Israel is ready to strike Iran’s nuclear program
Perhaps for the first time, an Israeli government is unified in its determination to prevent a nuclear Iran at all costs, presenting a truly credible military threat.
The last time there might have been a credible US military threat against Iran’s nuclear program was in 2003, when Iran paused elements of its nuclear program fearing America would attack after invading Iraq.
The last time there was a credible Israeli military threat against Iran’s nuclear facilities was probably in 2012, when Prime Minister Benjamin Netanyahu threatened and considered striking. But he held off as the Obama administration publicly undermined the threat, there was dissension within the security cabinet and the Israeli security establishment opposed it.
The United States again undermined a credible Israeli military option — and pressure on Iran — when an anonymous senior Obama official in 2014 taunted Netanyahu as a “chickenshit” with “no guts” who missed his chance to attack. President Barack Obama’s 2015 nuclear deal further undercut the chances for an Israeli strike. President Donald Trump’s 2018 withdrawal from that disastrous deal and staunch support for Israel offered a reset, but Israel wasn’t prepared, nor the United States, as Iran escalated its nuclear program. President Joe Biden’s determination to revise the nuclear deal further sidelined any military pressure.
In 2021, Israel’s new right-left government headed by Naftali Bennett and Yair Lapid threatened Iran and significantly upgraded Israeli military capabilities to back it up. But the coalition was weak, bound together only by antipathy to Netanyahu; it included a religious Muslim party, two far-left Zionist parties and a defense minister in Benny Gantz perceived as not hawkish on Iran and lacked a parliamentary majority. The political ingredients for military action against Iran were not there.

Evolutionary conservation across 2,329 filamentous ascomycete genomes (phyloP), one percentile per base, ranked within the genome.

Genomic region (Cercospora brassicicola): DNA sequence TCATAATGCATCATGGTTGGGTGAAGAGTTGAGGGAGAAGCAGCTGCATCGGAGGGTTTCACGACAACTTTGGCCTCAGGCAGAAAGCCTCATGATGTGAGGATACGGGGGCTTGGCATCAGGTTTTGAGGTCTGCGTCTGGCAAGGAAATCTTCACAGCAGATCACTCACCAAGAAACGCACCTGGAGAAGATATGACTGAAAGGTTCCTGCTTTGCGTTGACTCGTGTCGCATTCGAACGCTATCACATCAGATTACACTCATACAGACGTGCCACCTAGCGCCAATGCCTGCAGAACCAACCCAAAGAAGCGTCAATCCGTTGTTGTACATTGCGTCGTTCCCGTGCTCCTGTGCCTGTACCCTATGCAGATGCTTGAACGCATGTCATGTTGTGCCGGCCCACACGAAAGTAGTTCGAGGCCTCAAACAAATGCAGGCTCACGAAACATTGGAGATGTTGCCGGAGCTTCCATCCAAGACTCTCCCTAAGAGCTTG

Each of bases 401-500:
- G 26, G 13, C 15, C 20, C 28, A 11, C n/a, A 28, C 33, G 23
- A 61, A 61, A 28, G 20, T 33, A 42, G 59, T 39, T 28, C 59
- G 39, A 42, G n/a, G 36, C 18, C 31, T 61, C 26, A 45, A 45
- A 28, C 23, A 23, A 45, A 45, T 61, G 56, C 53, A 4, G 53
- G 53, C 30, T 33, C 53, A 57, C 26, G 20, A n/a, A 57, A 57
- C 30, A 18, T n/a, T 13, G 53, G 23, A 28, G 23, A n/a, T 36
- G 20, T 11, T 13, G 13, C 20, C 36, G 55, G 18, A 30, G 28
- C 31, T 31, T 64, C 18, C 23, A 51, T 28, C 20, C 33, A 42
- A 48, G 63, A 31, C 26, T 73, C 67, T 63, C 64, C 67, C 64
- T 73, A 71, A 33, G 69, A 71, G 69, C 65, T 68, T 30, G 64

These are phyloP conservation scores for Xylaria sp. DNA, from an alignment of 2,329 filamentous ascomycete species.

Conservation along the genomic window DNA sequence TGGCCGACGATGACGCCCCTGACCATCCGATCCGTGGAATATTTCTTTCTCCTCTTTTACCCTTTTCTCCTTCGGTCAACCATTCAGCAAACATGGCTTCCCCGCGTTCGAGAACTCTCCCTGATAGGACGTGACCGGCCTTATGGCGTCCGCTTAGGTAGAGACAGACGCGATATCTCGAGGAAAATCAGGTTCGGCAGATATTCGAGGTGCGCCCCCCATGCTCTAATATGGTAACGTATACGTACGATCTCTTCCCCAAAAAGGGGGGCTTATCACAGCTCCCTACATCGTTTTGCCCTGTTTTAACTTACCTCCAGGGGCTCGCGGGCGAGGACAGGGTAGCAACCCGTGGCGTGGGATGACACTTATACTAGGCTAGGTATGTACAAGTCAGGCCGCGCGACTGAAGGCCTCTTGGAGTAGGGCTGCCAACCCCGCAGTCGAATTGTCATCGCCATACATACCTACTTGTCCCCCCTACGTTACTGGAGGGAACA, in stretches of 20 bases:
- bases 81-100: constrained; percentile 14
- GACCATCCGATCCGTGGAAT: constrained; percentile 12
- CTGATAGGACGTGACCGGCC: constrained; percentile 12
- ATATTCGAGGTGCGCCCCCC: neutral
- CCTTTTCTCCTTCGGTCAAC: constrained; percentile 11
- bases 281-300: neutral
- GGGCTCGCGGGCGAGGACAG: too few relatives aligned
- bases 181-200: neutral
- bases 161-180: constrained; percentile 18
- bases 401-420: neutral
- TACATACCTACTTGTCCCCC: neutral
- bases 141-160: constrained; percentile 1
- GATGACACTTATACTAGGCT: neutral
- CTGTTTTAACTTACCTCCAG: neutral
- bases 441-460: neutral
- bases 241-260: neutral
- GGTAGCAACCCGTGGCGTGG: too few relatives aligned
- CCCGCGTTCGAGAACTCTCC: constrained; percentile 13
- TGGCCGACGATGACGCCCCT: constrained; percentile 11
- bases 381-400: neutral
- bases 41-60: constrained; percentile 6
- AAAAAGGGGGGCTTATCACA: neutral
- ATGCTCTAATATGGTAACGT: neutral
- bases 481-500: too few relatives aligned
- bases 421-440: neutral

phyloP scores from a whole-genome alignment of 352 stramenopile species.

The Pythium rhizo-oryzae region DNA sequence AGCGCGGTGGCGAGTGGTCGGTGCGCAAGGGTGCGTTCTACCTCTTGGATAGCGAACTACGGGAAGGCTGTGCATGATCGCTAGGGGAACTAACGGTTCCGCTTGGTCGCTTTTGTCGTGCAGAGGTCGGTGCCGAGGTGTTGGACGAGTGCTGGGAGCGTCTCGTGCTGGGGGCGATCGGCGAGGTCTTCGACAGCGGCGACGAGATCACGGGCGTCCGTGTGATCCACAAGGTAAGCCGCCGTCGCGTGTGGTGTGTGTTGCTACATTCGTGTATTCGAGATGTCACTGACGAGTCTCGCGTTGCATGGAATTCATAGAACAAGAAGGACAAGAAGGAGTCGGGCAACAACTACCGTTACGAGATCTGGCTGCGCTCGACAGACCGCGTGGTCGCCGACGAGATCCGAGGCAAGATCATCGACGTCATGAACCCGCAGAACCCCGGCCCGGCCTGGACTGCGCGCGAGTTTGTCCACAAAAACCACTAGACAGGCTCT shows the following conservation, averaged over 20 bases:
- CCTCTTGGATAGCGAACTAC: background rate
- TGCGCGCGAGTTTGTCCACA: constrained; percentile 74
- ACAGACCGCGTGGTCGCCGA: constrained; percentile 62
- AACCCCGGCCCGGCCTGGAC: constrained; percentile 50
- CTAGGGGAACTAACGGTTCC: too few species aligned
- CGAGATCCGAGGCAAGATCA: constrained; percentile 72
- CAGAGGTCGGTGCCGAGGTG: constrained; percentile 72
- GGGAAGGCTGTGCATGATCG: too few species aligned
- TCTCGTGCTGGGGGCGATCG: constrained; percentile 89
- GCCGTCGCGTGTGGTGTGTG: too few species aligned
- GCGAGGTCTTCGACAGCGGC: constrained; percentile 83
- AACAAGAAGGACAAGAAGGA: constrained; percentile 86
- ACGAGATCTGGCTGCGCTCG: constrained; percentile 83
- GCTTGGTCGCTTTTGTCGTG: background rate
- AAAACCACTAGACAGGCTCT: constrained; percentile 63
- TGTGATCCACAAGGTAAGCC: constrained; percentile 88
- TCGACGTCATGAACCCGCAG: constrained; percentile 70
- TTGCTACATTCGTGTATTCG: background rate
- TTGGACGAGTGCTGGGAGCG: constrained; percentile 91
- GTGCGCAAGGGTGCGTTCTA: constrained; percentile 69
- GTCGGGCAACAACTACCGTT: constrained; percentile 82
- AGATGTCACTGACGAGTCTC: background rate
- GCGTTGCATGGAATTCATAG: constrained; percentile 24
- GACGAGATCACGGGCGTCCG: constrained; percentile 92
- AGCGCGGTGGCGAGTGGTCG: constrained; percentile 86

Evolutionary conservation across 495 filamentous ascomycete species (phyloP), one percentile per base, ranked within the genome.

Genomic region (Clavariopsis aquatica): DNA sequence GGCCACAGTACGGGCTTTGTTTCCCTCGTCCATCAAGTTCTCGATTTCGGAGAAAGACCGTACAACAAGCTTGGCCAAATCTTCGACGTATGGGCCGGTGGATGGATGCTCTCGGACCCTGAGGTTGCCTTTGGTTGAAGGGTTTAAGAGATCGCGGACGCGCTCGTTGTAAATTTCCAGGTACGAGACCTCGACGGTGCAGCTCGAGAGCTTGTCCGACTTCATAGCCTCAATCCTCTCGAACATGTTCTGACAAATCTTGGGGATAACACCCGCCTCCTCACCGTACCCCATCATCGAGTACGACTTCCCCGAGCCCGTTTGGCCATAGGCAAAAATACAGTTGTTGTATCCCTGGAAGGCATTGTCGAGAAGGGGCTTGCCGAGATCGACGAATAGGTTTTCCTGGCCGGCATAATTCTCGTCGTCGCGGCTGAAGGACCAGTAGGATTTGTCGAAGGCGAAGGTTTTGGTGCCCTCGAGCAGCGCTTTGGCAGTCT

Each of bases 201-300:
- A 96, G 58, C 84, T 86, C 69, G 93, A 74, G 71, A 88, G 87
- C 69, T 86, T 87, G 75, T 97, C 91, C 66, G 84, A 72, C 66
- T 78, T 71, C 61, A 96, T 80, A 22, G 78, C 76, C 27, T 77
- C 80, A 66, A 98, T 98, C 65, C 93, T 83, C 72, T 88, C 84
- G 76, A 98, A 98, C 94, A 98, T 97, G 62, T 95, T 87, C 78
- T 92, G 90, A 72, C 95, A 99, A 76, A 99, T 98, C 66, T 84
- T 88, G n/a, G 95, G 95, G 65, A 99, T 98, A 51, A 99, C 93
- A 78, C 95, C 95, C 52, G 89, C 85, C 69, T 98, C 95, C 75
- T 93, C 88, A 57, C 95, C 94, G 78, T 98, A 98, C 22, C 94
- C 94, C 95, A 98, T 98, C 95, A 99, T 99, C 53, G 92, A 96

Enter now the new government sworn in Dec. 29, headed by Netanyahu. His coalition has 64 out of 120 Knesset seats, one of the largest majorities in recent years. Its leaders form a solid wall of Iran hawks, including Defense Minister Yoav Galant, Mossad Director David Barnea, national security adviser Tzachi Hanegbi — who recently predicted Netanyahu “will act” to “destroy the nuclear facilities in Iran” — and Minister of Strategic Affairs Ron Dermer, Netanyahu’s closest aide and a recent colleague of mine, who firmly believes Israel’s top priority must be preventing a nuclear Iran.
One unknown will be an actor outside the government: the Israel Defense Forces. It will be headed next week by the soft-spoken, brilliant Maj. Gen. Herzi Halevi. While several senior IDF officials have indicated they could use more time to prepare for an attack, retiring Chief of General Staff Lt. Gen. Aviv Kochavi, who has publicly and privately made clear the unacceptability of a nuclear Iran, recently declared that if the IDF is ordered to act against the Iranian nuclear program, “it will fulfill the mission that is given.”
The Netanyahu government can be expected to press its tough Iran stance more aggressively and publicly than its predecessor, including by engaging Congress more, especially with Republicans now controlling the House of Representatives. It will likely push the United States and Europeans to support a snapback of United Nations sanctions on Iran given Tehran’s continued nuclear escalation. It will almost certainly seek expedited delivery of approved US weapons that could maximize the effectiveness of an Israeli strike, such as KC-46 aerial refueling tankers. US agreement would add further welcome pressure on the brutal Tehran regime.
Netanyahu’s government will work hard, in public and private, to ensure the United States doesn’t resume nuclear talks with Iran or conclude another disastrous deal. That might seem unlikely now given Tehran’s continued brutal clampdown on anti-regime protests and its arming Russia with lethal drones being fired at Ukraine. The Biden team, however, refuses to rule it out and remains keen to conclude a nuclear deal, which would strengthen Tehran and pave the way to a nuclear Iran.
Should Iran nevertheless continue its nuclear escalation, the new Israeli government seems poised to act militarily if necessary.
And it could soon be necessary. Zohar Palti, a former senior Israeli defense and Mossad official who proudly opposed a military strike on Iran’s nuclear facilities a decade ago, recently sounded the alarm. Iran, he warned, is “days or weeks away from enriching uranium to 90 percent, which is military-grade.” He added, regarding a possible strike, “I am not implying that Israel is capable, I am saying it is.”
One can’t predict if or when Israel will feel compelled to conduct a military strike against Iran’s nuclear facilities but — barring the Tehran regime’s collapse — its new government seems most uniquely geared to execute it. America should begin to prepare and work closely with Israel to ensure it is most successful if it chooses this course of action.
Michael Makovsky, a former Pentagon official, is president and CEO of the Jewish Institute for National Security of America.